Exciting reading, 

Jordan

 

 

ARC Review: Violet Grenade by Victoria Scott

violet-grenade-coverGoodreads/B&N/Amazon/iBooks

syn

DOMINO: A girl with blue hair and a demon in her mind.

CAIN: A stone giant on the brink of exploding.

MADAM KARINA: A woman who demands obedience.

WILSON: The one who will destroy them all.

When Madam Karina discovers Domino in an alleyway, she offers her a position inside her home for entertainers in secluded West Texas. Left with few alternatives and an agenda of her own, Domino accepts. It isn’t long before she is fighting her way up the ranks to gain the madam’s approval. But after suffering weeks of bullying and unearthing the madam’s secrets, Domino decides to leave. It’ll be harder than she thinks, though, because the madam doesn’t like to lose inventory. But then, Madam Karina doesn’t know about the person living inside Domino’s mind. Madam Karina doesn’t know about Wilson.

teaserVioletGrenade4VioletGrenade1review

3.5/5 Stars

***I received this eARC as a gift in exchange for an honest review via NetGalley & Entangled.

+++Some scenes might be triggers for assault and/or violence

Violet Grenade is unexpected. It’s dark and twisted, sinister and honest and raw. There’s so much going on in here, so much pain and torment, so much that is unfair. 

THINGS I LIKED:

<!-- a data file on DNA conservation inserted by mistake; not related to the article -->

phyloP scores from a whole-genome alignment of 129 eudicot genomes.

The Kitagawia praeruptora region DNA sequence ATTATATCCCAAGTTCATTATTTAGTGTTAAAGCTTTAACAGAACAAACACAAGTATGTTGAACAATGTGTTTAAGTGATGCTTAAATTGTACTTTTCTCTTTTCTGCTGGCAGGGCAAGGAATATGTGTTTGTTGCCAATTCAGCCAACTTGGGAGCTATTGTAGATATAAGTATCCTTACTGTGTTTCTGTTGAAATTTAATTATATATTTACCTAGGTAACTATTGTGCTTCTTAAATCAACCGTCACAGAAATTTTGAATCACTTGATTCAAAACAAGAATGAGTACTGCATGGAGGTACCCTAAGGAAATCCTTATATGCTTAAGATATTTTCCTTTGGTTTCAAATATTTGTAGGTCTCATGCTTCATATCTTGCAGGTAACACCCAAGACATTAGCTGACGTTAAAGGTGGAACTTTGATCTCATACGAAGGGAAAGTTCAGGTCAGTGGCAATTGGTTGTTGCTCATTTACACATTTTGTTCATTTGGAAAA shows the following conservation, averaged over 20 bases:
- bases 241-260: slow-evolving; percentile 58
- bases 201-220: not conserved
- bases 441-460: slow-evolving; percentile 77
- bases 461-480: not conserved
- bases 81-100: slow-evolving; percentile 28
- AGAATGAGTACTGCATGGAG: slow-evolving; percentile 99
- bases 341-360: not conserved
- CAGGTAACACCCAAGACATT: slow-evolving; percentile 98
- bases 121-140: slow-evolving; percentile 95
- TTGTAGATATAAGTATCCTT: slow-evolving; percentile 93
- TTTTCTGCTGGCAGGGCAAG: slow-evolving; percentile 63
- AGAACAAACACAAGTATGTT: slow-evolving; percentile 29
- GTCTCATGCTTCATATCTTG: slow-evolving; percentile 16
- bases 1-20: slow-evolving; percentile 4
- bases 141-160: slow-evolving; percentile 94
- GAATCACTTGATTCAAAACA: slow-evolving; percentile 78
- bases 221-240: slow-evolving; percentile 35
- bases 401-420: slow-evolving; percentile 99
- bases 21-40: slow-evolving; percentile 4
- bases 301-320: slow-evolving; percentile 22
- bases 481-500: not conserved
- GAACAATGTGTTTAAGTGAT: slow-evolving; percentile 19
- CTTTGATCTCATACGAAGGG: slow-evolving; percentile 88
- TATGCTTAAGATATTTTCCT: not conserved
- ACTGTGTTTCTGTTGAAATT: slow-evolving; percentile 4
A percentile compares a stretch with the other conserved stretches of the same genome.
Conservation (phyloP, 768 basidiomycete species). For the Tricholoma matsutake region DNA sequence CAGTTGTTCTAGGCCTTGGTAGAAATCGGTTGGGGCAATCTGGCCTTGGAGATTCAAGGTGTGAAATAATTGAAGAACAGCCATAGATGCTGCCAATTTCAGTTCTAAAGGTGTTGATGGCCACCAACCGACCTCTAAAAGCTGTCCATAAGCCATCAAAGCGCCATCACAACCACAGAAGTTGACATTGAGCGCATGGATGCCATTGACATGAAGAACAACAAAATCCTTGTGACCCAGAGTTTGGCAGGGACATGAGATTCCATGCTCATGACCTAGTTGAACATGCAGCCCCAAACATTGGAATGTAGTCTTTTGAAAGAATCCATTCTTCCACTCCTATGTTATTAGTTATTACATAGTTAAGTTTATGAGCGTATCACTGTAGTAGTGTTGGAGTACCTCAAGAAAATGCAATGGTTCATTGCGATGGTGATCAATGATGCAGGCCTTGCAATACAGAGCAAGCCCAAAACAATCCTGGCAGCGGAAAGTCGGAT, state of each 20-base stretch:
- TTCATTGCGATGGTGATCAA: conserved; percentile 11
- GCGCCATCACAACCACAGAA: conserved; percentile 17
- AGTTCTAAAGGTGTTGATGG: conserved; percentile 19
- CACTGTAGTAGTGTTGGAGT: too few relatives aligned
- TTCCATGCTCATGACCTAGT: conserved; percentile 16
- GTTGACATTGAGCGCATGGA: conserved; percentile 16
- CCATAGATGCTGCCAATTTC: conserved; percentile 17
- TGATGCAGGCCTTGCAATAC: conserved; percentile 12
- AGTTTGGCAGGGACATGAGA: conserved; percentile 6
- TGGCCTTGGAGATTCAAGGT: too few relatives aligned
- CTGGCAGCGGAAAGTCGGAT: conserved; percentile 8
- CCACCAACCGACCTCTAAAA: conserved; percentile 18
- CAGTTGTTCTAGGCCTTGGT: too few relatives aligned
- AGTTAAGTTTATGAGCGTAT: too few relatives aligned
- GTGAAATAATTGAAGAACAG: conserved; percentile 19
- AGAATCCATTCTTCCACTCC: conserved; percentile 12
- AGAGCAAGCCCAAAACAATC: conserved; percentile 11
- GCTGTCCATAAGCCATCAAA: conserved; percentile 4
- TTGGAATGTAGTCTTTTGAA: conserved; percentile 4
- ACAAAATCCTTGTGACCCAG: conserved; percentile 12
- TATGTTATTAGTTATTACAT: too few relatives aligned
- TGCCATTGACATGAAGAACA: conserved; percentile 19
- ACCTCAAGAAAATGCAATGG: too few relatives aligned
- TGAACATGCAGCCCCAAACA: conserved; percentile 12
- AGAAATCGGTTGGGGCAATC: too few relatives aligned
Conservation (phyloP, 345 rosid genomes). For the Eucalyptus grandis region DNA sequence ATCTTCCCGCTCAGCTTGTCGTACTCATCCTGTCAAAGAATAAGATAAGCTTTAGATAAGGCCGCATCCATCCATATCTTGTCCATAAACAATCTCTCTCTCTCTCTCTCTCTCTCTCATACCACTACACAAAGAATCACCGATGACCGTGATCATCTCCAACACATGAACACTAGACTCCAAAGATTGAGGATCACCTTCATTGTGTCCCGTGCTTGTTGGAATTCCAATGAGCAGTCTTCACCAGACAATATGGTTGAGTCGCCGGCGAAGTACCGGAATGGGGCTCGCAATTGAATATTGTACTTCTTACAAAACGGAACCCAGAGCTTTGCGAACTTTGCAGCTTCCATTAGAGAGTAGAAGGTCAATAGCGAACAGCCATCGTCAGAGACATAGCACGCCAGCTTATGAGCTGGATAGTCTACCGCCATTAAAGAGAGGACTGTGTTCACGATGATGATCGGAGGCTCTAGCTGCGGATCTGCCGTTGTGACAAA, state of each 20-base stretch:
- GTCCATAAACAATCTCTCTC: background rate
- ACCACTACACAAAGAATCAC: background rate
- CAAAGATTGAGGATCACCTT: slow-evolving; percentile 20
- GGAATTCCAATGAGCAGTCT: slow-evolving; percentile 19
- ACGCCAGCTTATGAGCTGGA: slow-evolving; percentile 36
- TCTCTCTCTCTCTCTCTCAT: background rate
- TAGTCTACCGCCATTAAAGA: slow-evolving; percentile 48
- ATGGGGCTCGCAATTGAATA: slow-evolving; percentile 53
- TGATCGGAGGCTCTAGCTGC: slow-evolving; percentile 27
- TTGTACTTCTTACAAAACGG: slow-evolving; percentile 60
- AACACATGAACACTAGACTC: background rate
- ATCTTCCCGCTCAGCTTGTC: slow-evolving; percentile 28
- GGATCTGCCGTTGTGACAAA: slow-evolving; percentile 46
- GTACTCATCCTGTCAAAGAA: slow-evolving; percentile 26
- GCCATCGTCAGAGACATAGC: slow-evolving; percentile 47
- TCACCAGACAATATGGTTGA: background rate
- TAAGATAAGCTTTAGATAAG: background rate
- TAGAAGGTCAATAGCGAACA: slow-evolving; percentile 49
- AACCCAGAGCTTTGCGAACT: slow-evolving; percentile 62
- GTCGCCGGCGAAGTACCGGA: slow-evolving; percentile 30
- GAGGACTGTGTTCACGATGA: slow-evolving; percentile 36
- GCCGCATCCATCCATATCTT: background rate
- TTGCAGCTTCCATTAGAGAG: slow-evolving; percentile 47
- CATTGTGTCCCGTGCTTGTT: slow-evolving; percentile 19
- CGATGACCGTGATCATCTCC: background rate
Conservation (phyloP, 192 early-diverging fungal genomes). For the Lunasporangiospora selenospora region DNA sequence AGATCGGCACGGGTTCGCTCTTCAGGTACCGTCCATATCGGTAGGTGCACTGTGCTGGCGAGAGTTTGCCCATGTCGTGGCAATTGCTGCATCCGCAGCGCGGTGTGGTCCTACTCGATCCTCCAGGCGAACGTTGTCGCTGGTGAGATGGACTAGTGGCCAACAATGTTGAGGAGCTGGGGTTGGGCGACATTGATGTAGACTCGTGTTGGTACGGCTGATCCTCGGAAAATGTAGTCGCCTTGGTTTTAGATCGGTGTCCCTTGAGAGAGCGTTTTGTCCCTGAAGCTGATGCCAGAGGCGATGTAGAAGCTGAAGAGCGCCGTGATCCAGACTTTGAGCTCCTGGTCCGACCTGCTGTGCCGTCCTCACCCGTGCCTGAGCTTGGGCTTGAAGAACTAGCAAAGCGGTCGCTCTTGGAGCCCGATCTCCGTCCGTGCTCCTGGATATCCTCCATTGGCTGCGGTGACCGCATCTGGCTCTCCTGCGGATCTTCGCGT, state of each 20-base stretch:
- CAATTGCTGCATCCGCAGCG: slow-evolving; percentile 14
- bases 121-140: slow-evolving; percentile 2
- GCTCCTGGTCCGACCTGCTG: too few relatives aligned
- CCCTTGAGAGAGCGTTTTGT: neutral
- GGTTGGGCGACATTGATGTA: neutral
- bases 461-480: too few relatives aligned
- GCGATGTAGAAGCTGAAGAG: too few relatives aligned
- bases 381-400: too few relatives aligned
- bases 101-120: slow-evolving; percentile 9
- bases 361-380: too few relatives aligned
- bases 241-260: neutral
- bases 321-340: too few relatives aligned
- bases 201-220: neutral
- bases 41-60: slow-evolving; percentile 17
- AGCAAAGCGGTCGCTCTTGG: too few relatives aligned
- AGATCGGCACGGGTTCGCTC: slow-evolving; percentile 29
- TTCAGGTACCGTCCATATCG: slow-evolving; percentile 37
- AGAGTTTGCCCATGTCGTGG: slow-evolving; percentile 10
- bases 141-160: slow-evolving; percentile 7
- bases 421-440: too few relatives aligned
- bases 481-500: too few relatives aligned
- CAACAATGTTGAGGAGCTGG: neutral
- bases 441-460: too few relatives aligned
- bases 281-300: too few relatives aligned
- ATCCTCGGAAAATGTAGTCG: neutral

• Domino believes she’s a monster. She has a past that will make your skin crawl and you’ll feel more than a little sick to your stomach when the truth comes out. There’s just enough to keep you on edge. Throughout the book, there are hints, little flashes of information that are gripping, blunt, and brutal. The need to know becomes a compulsion. I HAD TO KNOW. The scars on her arms, why Wilson manifested, the foreboding and constant allusions to an ugly and unforgivable past. Victoria Scott is an expert at building anticipation. It gets under your skin. 
  • A different portrayal of trafficking and extortion. Many times we think of trafficking as young girls or boys being abducted and forced into servitude/usually sexual in nature. What doesn’t get talked about enough is how people of specific walks of life are targeted and manipulated, they’re sold on an idea of a better life and before they know it, they can’t escape. Domino, like many of the other flowers, was homeless. She was vulnerable and a target. It’s not hard to persuade someone who rarely has a roof over their head or food to eat to go with someone at the prospect of safety, making money, a home, or even love. Madam Karina is the worst kind of villain because she’s real. She’s walking the streets right now. Her, and others like her, are predators. While Madam Karina has her own demons that make her the psychologically messed up person she is, she’s smart, she’s vindictive, and calculated. She makes these decisions, she knows what she’s doing, and that is inexcusable. 
  • The romance. Domino and Cain are beautifully broken but complete each other. They both had monstrous demons like guilt and fear that eat away at their souls, but inside, they’re good people who want nothing more than to be loved. Their romance is a slow-building realization. It’s imperfect and complicated. It’s right for them.